Messy divorces, on the other hand, are something that almost everyone knows about from a lot closer than six degrees of separation. Even if the abuses of official power involved “only” extend to firing a brother-in-law whose conduct may have merited the governor’s private ire (well, and also the official who wasn’t quick enough to go along with the firing), I think that people can relate very readily to the concept that perhaps the people involved in a messy divorce, and their family members, are not well-equipped to judge at all objectively who deserves any punishment, even one so much milder than the Abu Ghraib abuses as unlawful firing from a state job. There’s a reason we leave whatever punishment that abusive husbands might deserve to objective judges and juries, rather than letting families feud each other into bloody submission over these things. And bad as it would be to let families seak vengeance privately on those whom they imagine have wronged them, I think that people will readily perceive how much more dangerous it is to let public officials bring down the full weight of the state we entrust to their control to advance whatever private feuds might arise from their personal lives.

  22. McKingford says:

    I think MikeN hits on a couple of good points.
    The other reason it might resonate is this: since nobody knows *anything* about her, that’s one of the very few things they can learn about her right off the bat.
    And this is a reason why I think the Obama campaign would be making a mistake to wait a few days before trying to “define” her. At this point, she is essentially a blank slate – with both voters, but especially (and much more important) with the media. This is the time to create the narratives about her before she becomes known as Super-Corruption-Fighting-Hockey-AllStar-Mom.
    The other thing I think the Obama campaign really needs to hit on is that McCain picked her despite meeting her only once (!!!). As I’ve read another commenter point out, most people spend more time looking at a camera they are going to buy (my parents have spent the better part of 10 days shopping for a new countertop and stovetop). Now I understand why Obama might want to lay off the experience thing (and let it speak for itself), but regardless of how qualified someone might be for the VP position, I think most people would think the potential president should spend as much time interviewing him/her as a company does for a mid-level management position.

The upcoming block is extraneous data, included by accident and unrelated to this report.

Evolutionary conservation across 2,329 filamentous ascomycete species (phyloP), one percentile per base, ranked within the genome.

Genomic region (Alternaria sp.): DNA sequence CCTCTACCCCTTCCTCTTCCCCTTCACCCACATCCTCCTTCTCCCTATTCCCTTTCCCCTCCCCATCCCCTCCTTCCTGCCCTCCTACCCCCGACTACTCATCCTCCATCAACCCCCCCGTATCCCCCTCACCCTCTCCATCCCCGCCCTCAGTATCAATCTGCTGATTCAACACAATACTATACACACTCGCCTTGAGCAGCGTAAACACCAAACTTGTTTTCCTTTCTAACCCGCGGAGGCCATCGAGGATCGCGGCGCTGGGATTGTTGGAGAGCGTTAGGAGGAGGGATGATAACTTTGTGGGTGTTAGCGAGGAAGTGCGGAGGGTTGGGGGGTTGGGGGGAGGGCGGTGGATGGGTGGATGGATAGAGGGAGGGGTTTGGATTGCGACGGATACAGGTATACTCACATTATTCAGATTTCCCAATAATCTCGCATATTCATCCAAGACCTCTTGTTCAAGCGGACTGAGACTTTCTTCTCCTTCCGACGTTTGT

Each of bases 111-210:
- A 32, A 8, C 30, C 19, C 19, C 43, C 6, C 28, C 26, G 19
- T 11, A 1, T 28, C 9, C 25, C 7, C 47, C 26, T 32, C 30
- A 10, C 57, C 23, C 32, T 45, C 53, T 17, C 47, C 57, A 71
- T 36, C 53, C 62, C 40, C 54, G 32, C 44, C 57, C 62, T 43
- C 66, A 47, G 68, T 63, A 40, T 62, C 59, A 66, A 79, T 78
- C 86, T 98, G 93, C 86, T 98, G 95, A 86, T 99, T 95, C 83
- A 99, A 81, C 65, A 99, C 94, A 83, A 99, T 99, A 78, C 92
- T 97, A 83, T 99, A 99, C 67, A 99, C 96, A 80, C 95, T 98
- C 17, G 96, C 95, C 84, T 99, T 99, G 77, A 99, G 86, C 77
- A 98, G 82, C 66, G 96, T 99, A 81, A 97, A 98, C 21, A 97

23. Dr Zen says:

    Marc, upfront they say she’s inexperienced, but it’s not going to be the theme of this campaign. Obviously, the first reaction is “who?” but do you seriously expect three months of “she can’t cut it”? Not a chance.
    The GOP talking heads going “wtf” will pass when they start to get on message. She’ll be practically a genius given a month or so, once they “get to know her”. A couple of flattering profiles etc etc and you’ll be changing your tune.

  24. Marc says:

    Zen – the almost universal consensus, if you read the actual press, is stunned disbelief. This is playing precisely like the Quayle pick. She is getting hammered on ethics (it’s the topline item) and everyone is noting that she is a religious conservative. We’ll see pro-choice female Democrats stepping up and defining her.
    Choices like this never work out well because of the pressure-cooker environment of the presidential campaign. There are an enormous number of ways that she can stumble given the range of questions that she could be asked. She comes from a very Republican state and has never had the need to be cagey about her beliefs – the odds of extremist statements surfacing or being blurted out are very high. I think that we just saw the last glimmer of hope for McCain disappear. His strategy is also in tatters, and that dwarfs the impact of any vice presidential candidate.
    Rice or Hutchison would have been a problem. This is a gift.

  25. Fats Durston says:

    I don’t know whether I’m supposed to laugh with or at Fats Durston..or both.
    Next time I’ll be sure to type “/deadpan.” But then again, if I’d done that, jANE might not have provided another gem:
    OOOOH I MISS TYPED A WORD
    I take it back, jANE must be pretending ignorance just like me.

  26. djw says:

    Trick and Trig?

  27. jANE says:

    yep thats me ignorant as hell!
    just not stuck up like you!

  28. Ed Marshall says:

    yep thats me ignorant as hell!
    It’s moments like this that I really, really, question represential democracy :

  29. cer says:

    gmack is entirely right. I think everyone is getting distracted by Palin and it is blunting the attack on McCain. Biden needs to point out that Palin is pro-life, no exceptions except the life of the mother, and wants to teach creation in schools. And then move on to relentlessly attacking McCain. And not calling his running mate clean and articulate. Must avoid.